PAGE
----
FAIRFIELD COUNTY, Conn. -- A recent study by the Regional Plan Association held an ominous message for Fairfield County commuters frustrated with the performance of Metro-North: It could be a long time before things get better on the commuter railroad.
It could take up to two decades for the New Haven Line to be restored to full operating capacity at the current rate of investment from Connecticut and New York, RPA's study said.
The study went on to say that $3.6 billion more than what is already being invested in the New Haven Line would be required to fully modernize the 60-mile stretch of railroad that runs through Connecticut into Manhattan.
“The New Haven Line supports the biggest and most diverse economy in the country, yet this crucial piece of infrastructure is no longer up to the task,” RPA President Robert D. Yaro said in a statement. “If we don’t maintain our vital infrastructure, we will be subjecting a generation of commuters and long-distance travelers to relentless, disruptive repair work and jeopardizing the growth and prosperity of our region.”
Expediting upgrades to the railroad would create larger service disruptions in the short term but would allow four-track service to become a reality much sooner, RPA said.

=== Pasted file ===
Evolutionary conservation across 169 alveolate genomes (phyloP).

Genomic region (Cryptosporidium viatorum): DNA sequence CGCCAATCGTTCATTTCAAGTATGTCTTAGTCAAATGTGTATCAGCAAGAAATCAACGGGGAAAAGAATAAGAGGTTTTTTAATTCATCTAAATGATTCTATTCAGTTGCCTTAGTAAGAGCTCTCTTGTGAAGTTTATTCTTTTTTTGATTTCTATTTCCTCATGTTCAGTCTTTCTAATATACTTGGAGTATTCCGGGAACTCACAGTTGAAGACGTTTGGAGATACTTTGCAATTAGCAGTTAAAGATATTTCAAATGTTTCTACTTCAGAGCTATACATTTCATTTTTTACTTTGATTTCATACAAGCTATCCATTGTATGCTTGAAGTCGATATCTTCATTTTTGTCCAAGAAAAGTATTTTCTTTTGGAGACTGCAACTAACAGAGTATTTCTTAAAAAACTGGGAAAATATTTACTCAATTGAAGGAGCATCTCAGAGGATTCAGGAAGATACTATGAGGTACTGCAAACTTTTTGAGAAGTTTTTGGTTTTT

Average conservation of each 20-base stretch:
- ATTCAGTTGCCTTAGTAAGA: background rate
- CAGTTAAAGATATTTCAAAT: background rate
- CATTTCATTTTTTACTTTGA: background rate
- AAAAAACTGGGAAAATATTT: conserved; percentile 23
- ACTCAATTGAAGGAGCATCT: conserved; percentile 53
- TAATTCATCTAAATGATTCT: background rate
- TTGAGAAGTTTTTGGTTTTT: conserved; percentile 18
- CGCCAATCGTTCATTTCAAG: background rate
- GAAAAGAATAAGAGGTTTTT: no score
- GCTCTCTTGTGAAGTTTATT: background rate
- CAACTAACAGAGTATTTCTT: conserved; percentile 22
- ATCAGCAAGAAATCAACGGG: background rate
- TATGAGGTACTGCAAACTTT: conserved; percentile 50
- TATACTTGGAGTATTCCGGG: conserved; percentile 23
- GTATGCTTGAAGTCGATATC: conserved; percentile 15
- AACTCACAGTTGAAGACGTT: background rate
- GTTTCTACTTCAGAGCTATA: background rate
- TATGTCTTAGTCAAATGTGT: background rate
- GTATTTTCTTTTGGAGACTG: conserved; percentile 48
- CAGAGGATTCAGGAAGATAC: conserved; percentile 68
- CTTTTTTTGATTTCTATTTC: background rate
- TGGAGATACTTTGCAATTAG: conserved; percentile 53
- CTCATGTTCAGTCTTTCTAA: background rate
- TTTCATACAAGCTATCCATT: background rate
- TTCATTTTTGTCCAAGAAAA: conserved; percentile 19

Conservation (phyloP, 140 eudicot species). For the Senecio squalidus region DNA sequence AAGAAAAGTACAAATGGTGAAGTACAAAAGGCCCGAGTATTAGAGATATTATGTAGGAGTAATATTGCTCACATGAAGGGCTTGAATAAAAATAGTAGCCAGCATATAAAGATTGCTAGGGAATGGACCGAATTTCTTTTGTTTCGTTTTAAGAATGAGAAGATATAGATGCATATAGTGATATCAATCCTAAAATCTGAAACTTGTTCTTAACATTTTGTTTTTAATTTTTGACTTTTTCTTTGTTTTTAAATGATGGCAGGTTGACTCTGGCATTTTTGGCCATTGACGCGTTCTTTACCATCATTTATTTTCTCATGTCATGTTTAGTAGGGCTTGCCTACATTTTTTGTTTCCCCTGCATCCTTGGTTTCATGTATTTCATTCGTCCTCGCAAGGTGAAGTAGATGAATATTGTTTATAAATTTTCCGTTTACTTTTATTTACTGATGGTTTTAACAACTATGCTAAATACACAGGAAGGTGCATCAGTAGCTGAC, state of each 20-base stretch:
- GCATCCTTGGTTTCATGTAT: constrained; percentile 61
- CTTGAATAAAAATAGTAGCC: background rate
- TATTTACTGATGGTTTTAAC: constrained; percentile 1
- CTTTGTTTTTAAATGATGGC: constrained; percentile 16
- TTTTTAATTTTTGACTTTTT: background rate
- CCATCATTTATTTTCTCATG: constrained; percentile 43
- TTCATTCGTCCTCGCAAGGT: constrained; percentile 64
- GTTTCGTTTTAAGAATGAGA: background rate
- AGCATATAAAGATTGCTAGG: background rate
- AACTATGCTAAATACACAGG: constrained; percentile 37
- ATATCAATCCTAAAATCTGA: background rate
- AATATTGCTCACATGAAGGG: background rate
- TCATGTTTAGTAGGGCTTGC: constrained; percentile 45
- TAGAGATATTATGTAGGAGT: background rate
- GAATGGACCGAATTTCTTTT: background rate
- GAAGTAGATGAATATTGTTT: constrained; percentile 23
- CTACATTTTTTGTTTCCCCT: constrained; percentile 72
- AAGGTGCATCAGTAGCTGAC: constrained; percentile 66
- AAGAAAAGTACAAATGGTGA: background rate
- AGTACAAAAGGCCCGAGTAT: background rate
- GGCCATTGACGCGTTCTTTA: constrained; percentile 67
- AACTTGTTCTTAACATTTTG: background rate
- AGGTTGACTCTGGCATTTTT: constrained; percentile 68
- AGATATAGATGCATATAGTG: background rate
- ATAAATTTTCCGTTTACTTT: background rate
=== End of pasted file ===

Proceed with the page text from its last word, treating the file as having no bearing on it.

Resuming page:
Having all four tracks operational is vital given the anticipated population growth along the corridor accommodating passengers transferring from the region’s branch lines, including from the New Haven-Hartford-Springfield commuter line, which is expected to begin service in 2016, RPA said.
The New Haven Line is already the busiest rail line in the United States, carrying 125,000 passengers a day on Metro-North and Amtrak.
The study's action plan to get the railway up to speed included upgrades to power and signal systems; repairs to tracks and station platforms; and rehabilitation or replacement of the five movable bridges that are a source of continued service disruptions.
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